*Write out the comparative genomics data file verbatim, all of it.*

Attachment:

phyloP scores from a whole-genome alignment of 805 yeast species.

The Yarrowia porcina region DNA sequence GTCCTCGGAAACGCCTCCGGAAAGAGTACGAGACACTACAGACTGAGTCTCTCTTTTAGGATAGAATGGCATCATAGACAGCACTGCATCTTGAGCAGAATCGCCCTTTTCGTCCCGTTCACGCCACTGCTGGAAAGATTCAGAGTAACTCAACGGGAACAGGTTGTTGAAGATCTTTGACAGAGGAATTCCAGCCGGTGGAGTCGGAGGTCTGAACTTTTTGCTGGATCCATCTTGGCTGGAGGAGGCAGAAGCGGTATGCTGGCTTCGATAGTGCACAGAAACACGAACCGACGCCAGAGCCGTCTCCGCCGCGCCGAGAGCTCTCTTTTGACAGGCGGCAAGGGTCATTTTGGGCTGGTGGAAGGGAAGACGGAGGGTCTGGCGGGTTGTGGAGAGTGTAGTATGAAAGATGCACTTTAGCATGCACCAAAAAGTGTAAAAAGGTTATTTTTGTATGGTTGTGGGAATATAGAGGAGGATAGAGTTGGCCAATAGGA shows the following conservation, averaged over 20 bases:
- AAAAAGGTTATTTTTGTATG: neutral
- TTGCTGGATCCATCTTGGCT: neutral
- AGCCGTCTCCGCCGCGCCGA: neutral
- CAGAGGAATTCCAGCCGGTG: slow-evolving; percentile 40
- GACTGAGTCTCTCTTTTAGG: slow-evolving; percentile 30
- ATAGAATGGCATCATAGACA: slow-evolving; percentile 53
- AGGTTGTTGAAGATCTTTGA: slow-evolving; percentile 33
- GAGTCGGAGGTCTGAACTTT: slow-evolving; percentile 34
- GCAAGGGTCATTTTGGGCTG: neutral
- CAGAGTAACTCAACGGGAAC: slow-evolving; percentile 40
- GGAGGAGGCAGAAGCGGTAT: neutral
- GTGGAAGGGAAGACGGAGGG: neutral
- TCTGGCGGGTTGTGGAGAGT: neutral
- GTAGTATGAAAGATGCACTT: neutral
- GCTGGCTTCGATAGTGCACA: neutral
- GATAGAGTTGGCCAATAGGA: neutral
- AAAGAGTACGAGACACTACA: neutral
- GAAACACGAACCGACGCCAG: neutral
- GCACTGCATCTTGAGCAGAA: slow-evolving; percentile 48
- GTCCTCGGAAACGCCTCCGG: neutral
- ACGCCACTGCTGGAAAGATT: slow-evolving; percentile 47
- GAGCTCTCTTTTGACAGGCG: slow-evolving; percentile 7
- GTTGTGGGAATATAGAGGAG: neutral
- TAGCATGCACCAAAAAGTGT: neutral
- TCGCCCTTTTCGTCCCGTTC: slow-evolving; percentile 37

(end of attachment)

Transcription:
phyloP scores from a whole-genome alignment of 805 yeast species.

The Yarrowia porcina region DNA sequence GTCCTCGGAAACGCCTCCGGAAAGAGTACGAGACACTACAGACTGAGTCTCTCTTTTAGGATAGAATGGCATCATAGACAGCACTGCATCTTGAGCAGAATCGCCCTTTTCGTCCCGTTCACGCCACTGCTGGAAAGATTCAGAGTAACTCAACGGGAACAGGTTGTTGAAGATCTTTGACAGAGGAATTCCAGCCGGTGGAGTCGGAGGTCTGAACTTTTTGCTGGATCCATCTTGGCTGGAGGAGGCAGAAGCGGTATGCTGGCTTCGATAGTGCACAGAAACACGAACCGACGCCAGAGCCGTCTCCGCCGCGCCGAGAGCTCTCTTTTGACAGGCGGCAAGGGTCATTTTGGGCTGGTGGAAGGGAAGACGGAGGGTCTGGCGGGTTGTGGAGAGTGTAGTATGAAAGATGCACTTTAGCATGCACCAAAAAGTGTAAAAAGGTTATTTTTGTATGGTTGTGGGAATATAGAGGAGGATAGAGTTGGCCAATAGGA shows the following conservation, averaged over 20 bases:
- AAAAAGGTTATTTTTGTATG: neutral
- TTGCTGGATCCATCTTGGCT: neutral
- AGCCGTCTCCGCCGCGCCGA: neutral
- CAGAGGAATTCCAGCCGGTG: slow-evolving; percentile 40
- GACTGAGTCTCTCTTTTAGG: slow-evolving; percentile 30
- ATAGAATGGCATCATAGACA: slow-evolving; percentile 53
- AGGTTGTTGAAGATCTTTGA: slow-evolving; percentile 33
- GAGTCGGAGGTCTGAACTTT: slow-evolving; percentile 34
- GCAAGGGTCATTTTGGGCTG: neutral
- CAGAGTAACTCAACGGGAAC: slow-evolving; percentile 40
- GGAGGAGGCAGAAGCGGTAT: neutral
- GTGGAAGGGAAGACGGAGGG: neutral
- TCTGGCGGGTTGTGGAGAGT: neutral
- GTAGTATGAAAGATGCACTT: neutral
- GCTGGCTTCGATAGTGCACA: neutral
- GATAGAGTTGGCCAATAGGA: neutral
- AAAGAGTACGAGACACTACA: neutral
- GAAACACGAACCGACGCCAG: neutral
- GCACTGCATCTTGAGCAGAA: slow-evolving; percentile 48
- GTCCTCGGAAACGCCTCCGG: neutral
- ACGCCACTGCTGGAAAGATT: slow-evolving; percentile 47
- GAGCTCTCTTTTGACAGGCG: slow-evolving; percentile 7
- GTTGTGGGAATATAGAGGAG: neutral
- TAGCATGCACCAAAAAGTGT: neutral
- TCGCCCTTTTCGTCCCGTTC: slow-evolving; percentile 37